Fuzzy search through files in Visual Studio Code

Visual Studio Code already supports searching across all the project files. But let’s make searching inside them even more ergonomic and easier to use. We’ll do it by taking an inspiration in the behavior of the command :RG from Vim plugin junegunn/fzf.vim.

The goal

Check out the Find in files in Visual Studio Code:

Screenshot of the Find in files in Visual Studio Code

As an alternative, we’ll create a custom shell command rgf for fuzzy searching. After we select the result, command rgf will open the file in Visual Studio Code on the correct line. Then we’ll simplify running rgf from Visual Studio Code. We’ll build this new, alternative, flow:

Fuzzy searching in Visual Studio Code


First, make sure you have these installed and set up so all works as expected:

Now, save this shell environment variable. Probably to $HOME/.bashrc, but it depends on your shell and your setup:

export FZF_DEFAULT_OPTS="--history=$HOME/.fzf-history"

This setting lets fzf load search history from the specified file and update the file on completion. You can then use Ctrl+N and Ctrl+P to go back and forward through search history and Ctrl+H and Ctrl+J or arrow keys and to select the next and previous result.

Install the script for fuzzy searching

Similarly, save the following script to your $PATH and make it executable, so you can run it in your shell:

#!/usr/bin/env bash

# Interactive search.
[[ -n $1 ]] && cd "$1" # go to provided folder or noop

export FZF_DEFAULT_COMMAND="rg --column --line-number --no-heading --color=always -- ''"
  fzf \
    --ansi \
    --delimiter : \
    --bind "f12:execute-silent:(code -g $PWD/{1..3})" \
    --preview-window 'up,60%,border-bottom,+{2}+3/3,~3' \
    --preview 'bat -f --highlight-line={2} {1}' | cut -d":" -f1,2,3

[[ -n $selected ]] && code -g "$PWD"/"$selected"

For example, on macOS, you can copy the script, then run this in your terminal:

pbpaste > ~/bin/rgf # ~/bin is in my $PATH
chmod +x ~/bin/rgf

Having done all this, you can now use rgf to fuzzy search in your shell. Try it!

What does the script do

The script combines fzf, rg, bat, and code to fuzzy search through your code and to open the result in Visual Studio Code. I based it on Using fzf as interactive ripgrep launcher.

Compared to the original, the script behaves like the :RG command in junegunn/fzf.vim. It uses fzf fuzzy searching right away, and it doesn’t pre-filter the results with ripgrep. The script uses ripgrep to list the lines in the project, with path, filename, and line number.

Install fuzzy search command to Visual Studio Code

Next in order, simplify running rgf from Visual Studio Code.

Add this to your Visual Studio Code settings.json:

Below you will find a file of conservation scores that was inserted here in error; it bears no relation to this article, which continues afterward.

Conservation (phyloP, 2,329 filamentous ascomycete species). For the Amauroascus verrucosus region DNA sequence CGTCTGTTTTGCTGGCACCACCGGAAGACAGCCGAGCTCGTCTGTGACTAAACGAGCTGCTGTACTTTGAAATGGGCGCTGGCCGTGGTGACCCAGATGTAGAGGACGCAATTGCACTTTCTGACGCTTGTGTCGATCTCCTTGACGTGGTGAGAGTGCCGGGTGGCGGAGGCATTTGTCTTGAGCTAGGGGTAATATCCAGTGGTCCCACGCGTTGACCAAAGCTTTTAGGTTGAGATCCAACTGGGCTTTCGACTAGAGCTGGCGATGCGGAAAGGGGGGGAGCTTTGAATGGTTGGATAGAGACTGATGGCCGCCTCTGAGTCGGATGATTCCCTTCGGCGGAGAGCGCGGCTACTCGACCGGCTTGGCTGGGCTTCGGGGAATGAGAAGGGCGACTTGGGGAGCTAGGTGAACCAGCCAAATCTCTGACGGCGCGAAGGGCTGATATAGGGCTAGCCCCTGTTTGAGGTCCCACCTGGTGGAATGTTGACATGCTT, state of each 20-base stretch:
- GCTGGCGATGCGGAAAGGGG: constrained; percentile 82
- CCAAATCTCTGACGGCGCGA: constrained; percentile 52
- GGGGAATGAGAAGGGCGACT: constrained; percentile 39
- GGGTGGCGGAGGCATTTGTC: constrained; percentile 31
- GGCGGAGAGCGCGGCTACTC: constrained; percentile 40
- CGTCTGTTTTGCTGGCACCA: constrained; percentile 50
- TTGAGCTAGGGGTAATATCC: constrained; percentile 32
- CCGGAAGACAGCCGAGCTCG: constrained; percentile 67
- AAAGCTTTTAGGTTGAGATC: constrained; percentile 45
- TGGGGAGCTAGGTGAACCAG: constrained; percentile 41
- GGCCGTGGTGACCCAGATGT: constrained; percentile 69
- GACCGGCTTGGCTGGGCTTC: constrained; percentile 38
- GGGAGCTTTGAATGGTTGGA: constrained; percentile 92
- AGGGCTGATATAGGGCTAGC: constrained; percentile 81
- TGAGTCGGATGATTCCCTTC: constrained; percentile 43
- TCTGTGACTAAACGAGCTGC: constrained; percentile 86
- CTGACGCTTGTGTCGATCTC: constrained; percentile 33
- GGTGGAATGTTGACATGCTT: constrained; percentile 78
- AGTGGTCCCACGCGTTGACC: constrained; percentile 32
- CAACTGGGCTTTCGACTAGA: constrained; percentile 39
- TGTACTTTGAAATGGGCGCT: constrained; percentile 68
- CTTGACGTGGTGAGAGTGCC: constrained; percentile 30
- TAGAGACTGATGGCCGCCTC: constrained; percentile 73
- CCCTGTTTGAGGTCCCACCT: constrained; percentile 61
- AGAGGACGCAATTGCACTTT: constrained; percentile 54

"command-runner.commands": {
    "rgf": "rgf; exit"

After doing this, you can:

Add fuzzy search shortcut

Add this to your Visual Studio Code keybindings.json:

  "args": { "command": "rgf" },
  "command": "command-runner.run",
  "key": "cmd+k ."

New workflow

After doing this, you can:

Fuzzy searching in Visual Studio Code

How does this differ from the default

I want to avoid writing complicated regular expressions. I prefer not to write out the full names. If I’m looking for the function getSelectedAddressFormValues, I should be able to find it with the search term getseladd.

In comparison with Find in files, you don’t need regex.

One field, nothing more

With Find in files, you have several input fields and extra toggles which you need to keep checking and toggling either with a mouse or complicated shortcuts.

Instead, I want to have one input field where the search term affects almost everything. See how fzf does it. Do you want to use the exact match? ‘wild Do you want to use an inverse match? !wild

Everything is part of the search term.

Limiting the files included in the search is easier

With Find in files, you can limit the files included in your search in at least two ways, but I find neither of them ergonomic enough:

Why do you need to write out the whole path? You can use glob syntax. But you still have to figure out where to put them.

By comparison, what if you could enter the folder/file name right inside the same input field as the search term and use fuzzy matching? You’d find a lot of things faster.


Take the case of finding the word wild inside the folder web-app. The folder web-app is located in ./packages/web-app.

I’d like to use this search term:

web-app wild

Or even this should work:

weba wild # fuzzy matching

Complete search history

Lastly, with Find in files, you can go through previous searches but Visual Studio Code doesn’t remember the switches and files to include field. I’d prefer to have access to the complete search history, with the toggles and other fields as part of it.